Contracts: An Underused Contractor’s Tool

Legal Corner logoBefore you begin work for a customer, it’s crucial to have a contract in place. A contract protects you and your customer by setting out, ahead of time, the expectations you both have. While some parts of your contracts will change depending on the type of work, the size of the project, or your business preferences, there are some basic parts that should always be in your home improvement contracts.

First, you should always have a written contract with your customers. Many states actually require home improvement contracts to be in writing if certain criteria are met. For example, Wisconsin’s Home Improvement Practices Act (Wis. Adm. Code ATCP 110) requires contractors who accept payment before the job is completed to have a written contract that contains certain key parts. Regardless of whether it is required, a written contract can reduce the chance of a dispute (for example, over what work was included) later on and also serve as evidence to support your claim if a dispute does crop up.

So, what should be in your written contract? Many states have specific legal requirements and limitations for home improvement contracts. You should consult a local attorney to make sure you comply with your state’s laws. Generally, however, there are seven (7) things all home improvement contracts should have:

  1. Price: The contract should include the total price, plus any finance charges (particularly if you allow payment plans). If the project is for time and materials, specify the cost of materials, the hourly rates involved, and any conditions that might affect those prices.
  2. Work description: A good work description lists not only what you will do, but what materials you will use. More detail is better. For example, if you install windows, identify how many windows you’ll be installing, who manufactures them, their make/model, their color and size, and so on. The work description is also a good place to note if something isn’t included. Using the same window example, you might want to note that you do not install shutters on the new windows.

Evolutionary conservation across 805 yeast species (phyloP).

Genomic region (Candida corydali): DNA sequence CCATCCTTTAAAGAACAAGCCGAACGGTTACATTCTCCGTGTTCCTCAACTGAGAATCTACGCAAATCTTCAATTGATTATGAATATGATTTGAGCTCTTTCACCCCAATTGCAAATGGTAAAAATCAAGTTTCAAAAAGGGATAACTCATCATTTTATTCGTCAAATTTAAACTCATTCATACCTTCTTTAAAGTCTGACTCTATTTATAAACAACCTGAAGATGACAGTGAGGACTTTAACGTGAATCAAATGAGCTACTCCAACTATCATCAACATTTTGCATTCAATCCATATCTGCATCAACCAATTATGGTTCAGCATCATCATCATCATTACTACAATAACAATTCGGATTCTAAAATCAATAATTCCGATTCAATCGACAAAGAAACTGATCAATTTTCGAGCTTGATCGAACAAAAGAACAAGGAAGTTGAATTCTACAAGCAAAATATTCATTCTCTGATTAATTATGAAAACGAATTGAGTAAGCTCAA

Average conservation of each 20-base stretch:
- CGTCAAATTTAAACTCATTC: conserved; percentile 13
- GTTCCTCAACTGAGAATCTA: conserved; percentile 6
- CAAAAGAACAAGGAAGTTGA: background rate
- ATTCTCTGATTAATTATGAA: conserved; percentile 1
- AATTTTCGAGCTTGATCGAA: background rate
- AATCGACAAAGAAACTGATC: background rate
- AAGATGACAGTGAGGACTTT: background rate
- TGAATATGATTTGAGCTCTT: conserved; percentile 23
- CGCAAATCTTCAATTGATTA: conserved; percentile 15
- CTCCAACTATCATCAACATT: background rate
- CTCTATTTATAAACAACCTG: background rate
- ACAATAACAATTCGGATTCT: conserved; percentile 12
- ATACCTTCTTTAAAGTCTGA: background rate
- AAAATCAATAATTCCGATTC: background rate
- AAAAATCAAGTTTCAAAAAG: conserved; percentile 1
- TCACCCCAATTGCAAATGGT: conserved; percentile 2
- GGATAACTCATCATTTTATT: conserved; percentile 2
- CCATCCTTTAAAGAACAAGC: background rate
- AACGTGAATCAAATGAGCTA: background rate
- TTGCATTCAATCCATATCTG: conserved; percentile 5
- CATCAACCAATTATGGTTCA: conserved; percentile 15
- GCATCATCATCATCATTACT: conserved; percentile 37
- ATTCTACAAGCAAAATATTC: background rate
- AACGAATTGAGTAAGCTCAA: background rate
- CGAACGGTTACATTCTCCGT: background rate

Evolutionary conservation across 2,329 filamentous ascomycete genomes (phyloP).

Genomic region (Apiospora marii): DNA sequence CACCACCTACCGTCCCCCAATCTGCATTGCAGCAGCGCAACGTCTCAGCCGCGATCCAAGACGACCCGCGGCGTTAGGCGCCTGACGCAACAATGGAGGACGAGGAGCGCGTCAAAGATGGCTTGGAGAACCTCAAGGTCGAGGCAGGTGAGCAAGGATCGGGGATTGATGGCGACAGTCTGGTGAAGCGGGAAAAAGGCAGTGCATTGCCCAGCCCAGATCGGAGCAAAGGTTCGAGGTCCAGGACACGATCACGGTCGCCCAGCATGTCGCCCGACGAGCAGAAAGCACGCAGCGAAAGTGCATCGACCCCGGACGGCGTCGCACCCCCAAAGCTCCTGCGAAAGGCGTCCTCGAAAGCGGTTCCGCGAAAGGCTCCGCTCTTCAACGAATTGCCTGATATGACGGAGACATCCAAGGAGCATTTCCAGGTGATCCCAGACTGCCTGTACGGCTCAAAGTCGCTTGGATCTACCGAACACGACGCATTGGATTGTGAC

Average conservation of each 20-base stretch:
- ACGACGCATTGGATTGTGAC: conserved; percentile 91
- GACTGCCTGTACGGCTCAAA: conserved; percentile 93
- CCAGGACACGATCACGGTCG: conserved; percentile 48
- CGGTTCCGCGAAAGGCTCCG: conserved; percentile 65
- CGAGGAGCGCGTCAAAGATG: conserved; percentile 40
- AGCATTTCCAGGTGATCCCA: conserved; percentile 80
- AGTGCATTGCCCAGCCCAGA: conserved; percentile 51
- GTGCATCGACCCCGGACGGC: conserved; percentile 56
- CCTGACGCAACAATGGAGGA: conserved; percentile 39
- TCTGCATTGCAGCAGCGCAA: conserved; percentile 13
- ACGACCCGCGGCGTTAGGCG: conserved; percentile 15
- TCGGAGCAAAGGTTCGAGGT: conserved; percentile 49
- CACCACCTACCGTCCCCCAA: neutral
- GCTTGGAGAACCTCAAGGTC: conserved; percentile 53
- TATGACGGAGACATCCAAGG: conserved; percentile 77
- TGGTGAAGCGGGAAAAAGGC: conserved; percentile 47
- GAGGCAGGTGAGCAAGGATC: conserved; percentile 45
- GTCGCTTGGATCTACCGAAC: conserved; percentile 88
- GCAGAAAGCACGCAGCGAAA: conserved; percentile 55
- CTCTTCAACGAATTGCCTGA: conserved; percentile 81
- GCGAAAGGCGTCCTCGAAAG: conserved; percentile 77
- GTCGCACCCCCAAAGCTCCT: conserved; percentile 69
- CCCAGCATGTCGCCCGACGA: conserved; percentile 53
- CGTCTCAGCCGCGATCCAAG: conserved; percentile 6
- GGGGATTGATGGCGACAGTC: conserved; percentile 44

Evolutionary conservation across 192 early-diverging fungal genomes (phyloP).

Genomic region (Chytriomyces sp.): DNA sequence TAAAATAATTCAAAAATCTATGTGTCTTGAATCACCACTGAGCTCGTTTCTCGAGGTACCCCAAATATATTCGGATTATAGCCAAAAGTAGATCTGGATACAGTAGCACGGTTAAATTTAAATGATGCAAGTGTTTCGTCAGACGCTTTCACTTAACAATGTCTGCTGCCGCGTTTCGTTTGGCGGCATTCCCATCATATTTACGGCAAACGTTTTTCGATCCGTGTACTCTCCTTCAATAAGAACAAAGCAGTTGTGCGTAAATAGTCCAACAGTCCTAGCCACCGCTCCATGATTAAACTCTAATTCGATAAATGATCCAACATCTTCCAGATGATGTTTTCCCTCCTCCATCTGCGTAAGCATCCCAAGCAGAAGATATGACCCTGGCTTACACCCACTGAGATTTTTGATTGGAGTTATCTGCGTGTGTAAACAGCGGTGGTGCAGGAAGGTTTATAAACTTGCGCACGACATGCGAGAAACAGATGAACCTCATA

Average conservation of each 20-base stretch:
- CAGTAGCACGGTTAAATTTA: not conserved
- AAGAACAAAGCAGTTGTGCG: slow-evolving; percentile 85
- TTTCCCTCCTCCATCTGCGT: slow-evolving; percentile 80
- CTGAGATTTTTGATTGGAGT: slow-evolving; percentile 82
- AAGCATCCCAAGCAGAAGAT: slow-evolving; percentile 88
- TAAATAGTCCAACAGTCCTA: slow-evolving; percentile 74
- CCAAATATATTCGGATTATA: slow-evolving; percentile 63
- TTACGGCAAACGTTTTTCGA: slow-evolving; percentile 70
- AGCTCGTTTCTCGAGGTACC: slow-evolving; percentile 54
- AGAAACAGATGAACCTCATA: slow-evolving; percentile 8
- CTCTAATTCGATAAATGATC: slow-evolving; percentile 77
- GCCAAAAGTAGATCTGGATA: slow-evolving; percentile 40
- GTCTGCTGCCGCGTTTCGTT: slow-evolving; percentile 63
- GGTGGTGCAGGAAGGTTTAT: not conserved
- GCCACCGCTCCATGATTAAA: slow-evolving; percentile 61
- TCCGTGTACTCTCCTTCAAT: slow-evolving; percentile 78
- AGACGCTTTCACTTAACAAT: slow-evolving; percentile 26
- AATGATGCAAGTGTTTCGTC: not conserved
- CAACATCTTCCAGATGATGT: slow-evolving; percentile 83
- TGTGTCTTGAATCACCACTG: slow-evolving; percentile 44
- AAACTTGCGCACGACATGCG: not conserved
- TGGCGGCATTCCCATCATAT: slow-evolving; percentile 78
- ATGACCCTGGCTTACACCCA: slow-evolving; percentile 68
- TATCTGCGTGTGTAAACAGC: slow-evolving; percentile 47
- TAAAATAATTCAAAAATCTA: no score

3. Time period: Identify the start date and completion date. If you don’t know specific dates, include the time period during which the work will take place. It’s also a good idea to note if there are factors (i.e., weather) that could alter the schedule and how that will be handled.
  4. Contact information: Your written contract should include your name, address and phone number. If you want customers to contact you by email, include that as well. You should also include the name and business address of the salesperson or agent who worked with the customer.
  5. Security interests/construction lien rights: If you plan to take out a lien, mortgage or other security interest (usually as part of financing), then you should make sure it’s clearly stated in the contract. Additionally, some states require certain notices be given to homeowners about contractors’ and subcontractors’ construction lien rights. A local attorney specializing in construction law can set you on the right path.
  6. Guarantees and warranties: If you make any guarantees or warranties about your products and/or services, they should go in the contract, along with any conditions or, just as importantly, limitations on them. In some cases, you may also want to note or include any guarantees or warranties made by manufacturers of the products used.
  7. Signatures: Ideally, you want a contract signed by both you and the customer. Ultimately, the most important part is to have the homeowner signature as that is the party against whom you could potentially end up enforcing the contract in court.

We highly recommend that you work with a local attorney to customize your basic terms and conditions in the contract for your business.

Even with all of the advantages of having a written contract, many contractors resist them because they know that a project often changes as it goes along. The good news is that there’s a simple way to address this issue: change work orders are additional written and signed documents that can be incorporated into your contract if changes need to be made. Together, they can help you stay on the same page with your customers and protect you from disputes down the road. –Valerie Revnew

NARI member and attorney Val Revnew Val Revnewpractices exclusively in business consulting and litigation at Epiphany Law. She provides assistance to financial institutions, employers, contractors, and business owners who must resort to the courts to enforce or defend their legal rights. She also assists clients in enforcement of leases, sales contracts, buy-sell agreements, non-compete agreements, and estate and probate disputes.

 

One thought on “Contracts: An Underused Contractor’s Tool

  1. Pingback: Preparing your business for sale at retirement | NARI National News

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